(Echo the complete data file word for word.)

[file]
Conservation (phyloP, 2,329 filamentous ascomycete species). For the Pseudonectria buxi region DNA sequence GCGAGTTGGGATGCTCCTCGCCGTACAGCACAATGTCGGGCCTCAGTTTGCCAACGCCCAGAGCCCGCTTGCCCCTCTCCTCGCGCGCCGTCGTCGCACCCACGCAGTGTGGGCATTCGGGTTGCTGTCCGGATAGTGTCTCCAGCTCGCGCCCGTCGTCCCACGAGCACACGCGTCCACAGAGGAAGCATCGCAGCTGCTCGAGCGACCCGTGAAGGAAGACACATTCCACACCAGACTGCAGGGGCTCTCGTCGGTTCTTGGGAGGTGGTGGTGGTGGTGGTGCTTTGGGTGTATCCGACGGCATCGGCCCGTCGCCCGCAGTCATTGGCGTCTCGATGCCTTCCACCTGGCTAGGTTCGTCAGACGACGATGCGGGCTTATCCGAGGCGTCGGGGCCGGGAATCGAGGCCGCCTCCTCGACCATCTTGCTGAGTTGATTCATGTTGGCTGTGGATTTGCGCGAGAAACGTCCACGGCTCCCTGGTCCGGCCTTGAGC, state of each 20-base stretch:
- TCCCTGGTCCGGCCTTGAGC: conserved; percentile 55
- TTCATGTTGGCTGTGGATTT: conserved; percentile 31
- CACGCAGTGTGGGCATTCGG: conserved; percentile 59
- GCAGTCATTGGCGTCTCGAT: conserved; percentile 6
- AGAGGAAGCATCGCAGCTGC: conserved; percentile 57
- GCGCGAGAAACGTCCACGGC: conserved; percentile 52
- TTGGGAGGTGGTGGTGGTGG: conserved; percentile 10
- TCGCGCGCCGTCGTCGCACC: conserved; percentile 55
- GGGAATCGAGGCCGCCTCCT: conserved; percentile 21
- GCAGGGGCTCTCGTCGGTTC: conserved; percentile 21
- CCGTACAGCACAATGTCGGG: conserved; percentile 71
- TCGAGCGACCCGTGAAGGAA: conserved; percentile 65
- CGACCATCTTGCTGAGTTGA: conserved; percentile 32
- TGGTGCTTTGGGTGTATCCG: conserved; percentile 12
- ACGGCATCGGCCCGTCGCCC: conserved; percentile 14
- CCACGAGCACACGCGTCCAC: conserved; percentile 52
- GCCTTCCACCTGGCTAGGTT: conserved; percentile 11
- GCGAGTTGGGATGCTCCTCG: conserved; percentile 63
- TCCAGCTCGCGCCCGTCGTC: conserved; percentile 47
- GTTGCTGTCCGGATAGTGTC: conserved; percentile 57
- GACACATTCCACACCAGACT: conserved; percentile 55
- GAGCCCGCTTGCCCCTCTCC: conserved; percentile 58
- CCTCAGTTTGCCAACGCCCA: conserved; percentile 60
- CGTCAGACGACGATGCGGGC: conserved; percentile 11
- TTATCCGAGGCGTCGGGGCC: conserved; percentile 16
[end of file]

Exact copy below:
Conservation (phyloP, 2,329 filamentous ascomycete species). For the Pseudonectria buxi region DNA sequence GCGAGTTGGGATGCTCCTCGCCGTACAGCACAATGTCGGGCCTCAGTTTGCCAACGCCCAGAGCCCGCTTGCCCCTCTCCTCGCGCGCCGTCGTCGCACCCACGCAGTGTGGGCATTCGGGTTGCTGTCCGGATAGTGTCTCCAGCTCGCGCCCGTCGTCCCACGAGCACACGCGTCCACAGAGGAAGCATCGCAGCTGCTCGAGCGACCCGTGAAGGAAGACACATTCCACACCAGACTGCAGGGGCTCTCGTCGGTTCTTGGGAGGTGGTGGTGGTGGTGGTGCTTTGGGTGTATCCGACGGCATCGGCCCGTCGCCCGCAGTCATTGGCGTCTCGATGCCTTCCACCTGGCTAGGTTCGTCAGACGACGATGCGGGCTTATCCGAGGCGTCGGGGCCGGGAATCGAGGCCGCCTCCTCGACCATCTTGCTGAGTTGATTCATGTTGGCTGTGGATTTGCGCGAGAAACGTCCACGGCTCCCTGGTCCGGCCTTGAGC, state of each 20-base stretch:
- TCCCTGGTCCGGCCTTGAGC: conserved; percentile 55
- TTCATGTTGGCTGTGGATTT: conserved; percentile 31
- CACGCAGTGTGGGCATTCGG: conserved; percentile 59
- GCAGTCATTGGCGTCTCGAT: conserved; percentile 6
- AGAGGAAGCATCGCAGCTGC: conserved; percentile 57
- GCGCGAGAAACGTCCACGGC: conserved; percentile 52
- TTGGGAGGTGGTGGTGGTGG: conserved; percentile 10
- TCGCGCGCCGTCGTCGCACC: conserved; percentile 55
- GGGAATCGAGGCCGCCTCCT: conserved; percentile 21
- GCAGGGGCTCTCGTCGGTTC: conserved; percentile 21
- CCGTACAGCACAATGTCGGG: conserved; percentile 71
- TCGAGCGACCCGTGAAGGAA: conserved; percentile 65
- CGACCATCTTGCTGAGTTGA: conserved; percentile 32
- TGGTGCTTTGGGTGTATCCG: conserved; percentile 12
- ACGGCATCGGCCCGTCGCCC: conserved; percentile 14
- CCACGAGCACACGCGTCCAC: conserved; percentile 52
- GCCTTCCACCTGGCTAGGTT: conserved; percentile 11
- GCGAGTTGGGATGCTCCTCG: conserved; percentile 63
- TCCAGCTCGCGCCCGTCGTC: conserved; percentile 47
- GTTGCTGTCCGGATAGTGTC: conserved; percentile 57
- GACACATTCCACACCAGACT: conserved; percentile 55
- GAGCCCGCTTGCCCCTCTCC: conserved; percentile 58
- CCTCAGTTTGCCAACGCCCA: conserved; percentile 60
- CGTCAGACGACGATGCGGGC: conserved; percentile 11
- TTATCCGAGGCGTCGGGGCC: conserved; percentile 16